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  • Writer's pictureTeresa Widdowson

Give Yourself Some Grace

Updated: Mar 3

Picture of an open book with text with wildflowers laying on top of it.
It's the last day of November, and my latest book, MYND Control, is supposed to be published by now. However, my plans have not worked out the way I expected. I was ready, I thought, weeks ago, just waiting for one last proof-reader to share their feedback. Then I bought a new editing tool application and used it for what I thought was one quick final review. But as it turned out, the review was not quick. I was wrong, and I'm sure it won't be the last time in my life.

I was flustered. I was disappointed. I was pissed off! What? After countless times reading and re-reading, fixing grammatical and spelling errors, looking for extra spaces, missing or misused words, removing passive voice phrases, sending my book to four different proof-readers—How could there possibly still be so many mistakes to wade through?

Many of the errors were minor, but there were a lot of them. Plus, the tool helped me find clunky sentences or phrases that could be more eloquently written, compared my writing style to other authors, and offered numerous suggestions about how to make it sound fresher and be easier to read. I worked feverishly for hours every day, trying to get everything done before the month was over. I had promised the world (my friends, family, and everyone on social media and who's seen my website) that the book would be ready for purchase by the time the clock rolled around to midnight, the last day of November.

But I finally had to admit it was not going to happen.

I had to let the dream go, and that made me think—Why was I so upset about not meeting my self-imposed deadline? There was no publisher scereaming at me that I was late; no check sitting in my bank account to be returned for missing my promised publishing date. I didn't have millions of readers waiting with bated breath, fingers poised on the buy button for my book to appear on Amazon.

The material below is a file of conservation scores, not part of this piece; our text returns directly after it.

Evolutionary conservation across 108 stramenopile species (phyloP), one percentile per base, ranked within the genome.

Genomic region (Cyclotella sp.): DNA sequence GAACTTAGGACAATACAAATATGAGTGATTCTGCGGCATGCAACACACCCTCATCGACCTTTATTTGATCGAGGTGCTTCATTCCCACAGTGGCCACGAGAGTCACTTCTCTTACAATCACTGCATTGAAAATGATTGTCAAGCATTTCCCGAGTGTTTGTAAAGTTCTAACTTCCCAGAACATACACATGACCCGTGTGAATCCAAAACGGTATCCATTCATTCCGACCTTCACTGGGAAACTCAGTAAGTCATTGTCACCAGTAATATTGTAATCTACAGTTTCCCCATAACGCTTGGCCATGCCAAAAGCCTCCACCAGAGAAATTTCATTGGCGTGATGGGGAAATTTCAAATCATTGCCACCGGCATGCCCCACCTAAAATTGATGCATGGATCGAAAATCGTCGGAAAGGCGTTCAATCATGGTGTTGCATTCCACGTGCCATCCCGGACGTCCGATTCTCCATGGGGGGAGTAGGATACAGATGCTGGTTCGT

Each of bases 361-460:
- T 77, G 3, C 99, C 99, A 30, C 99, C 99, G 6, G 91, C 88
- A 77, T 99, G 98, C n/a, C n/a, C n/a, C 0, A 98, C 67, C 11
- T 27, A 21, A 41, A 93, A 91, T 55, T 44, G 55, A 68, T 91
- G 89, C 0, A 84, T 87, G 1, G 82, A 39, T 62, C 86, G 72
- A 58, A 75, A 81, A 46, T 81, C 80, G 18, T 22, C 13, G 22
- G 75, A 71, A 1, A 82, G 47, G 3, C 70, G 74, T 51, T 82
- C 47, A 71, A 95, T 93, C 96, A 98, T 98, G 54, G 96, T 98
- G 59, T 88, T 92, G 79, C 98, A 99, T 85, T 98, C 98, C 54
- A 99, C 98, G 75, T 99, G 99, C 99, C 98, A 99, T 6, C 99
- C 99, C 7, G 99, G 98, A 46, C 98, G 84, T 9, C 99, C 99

So, I gave myself some grace.

I'm only human after all, as are we all. Plans change, deadlines get missed, dreams don't always come true (I know, I know—sorry!). Originally, my lifetime dream was to write and publish a (meaning one) novel. I did that two years ago with my first book The RH Factor, so why was I chastising myself because my second one was late? Life goes on. No one died. No one yelled at me. I didn't lose any friends. My book will still be published, and the same people who would have read it if I had met my desired deadline will probably still read it.

So, the next time you're berating yourself for not getting something done on time, or when plans go awry because of something you did (or didn't do), give yourself a break. You're not perfect, and no one expects you to be.

My book will be published in December—one month after my original deadline. I hope my readers will also give me grace, enjoy my second book, and that I remember these words the next time I decide to set a self-=imposed deadline on a project.

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Dec 01, 2023

As of today I am 6 months past due my self-imposed publishing date for my second book. Life happens. Thanks for sharing!

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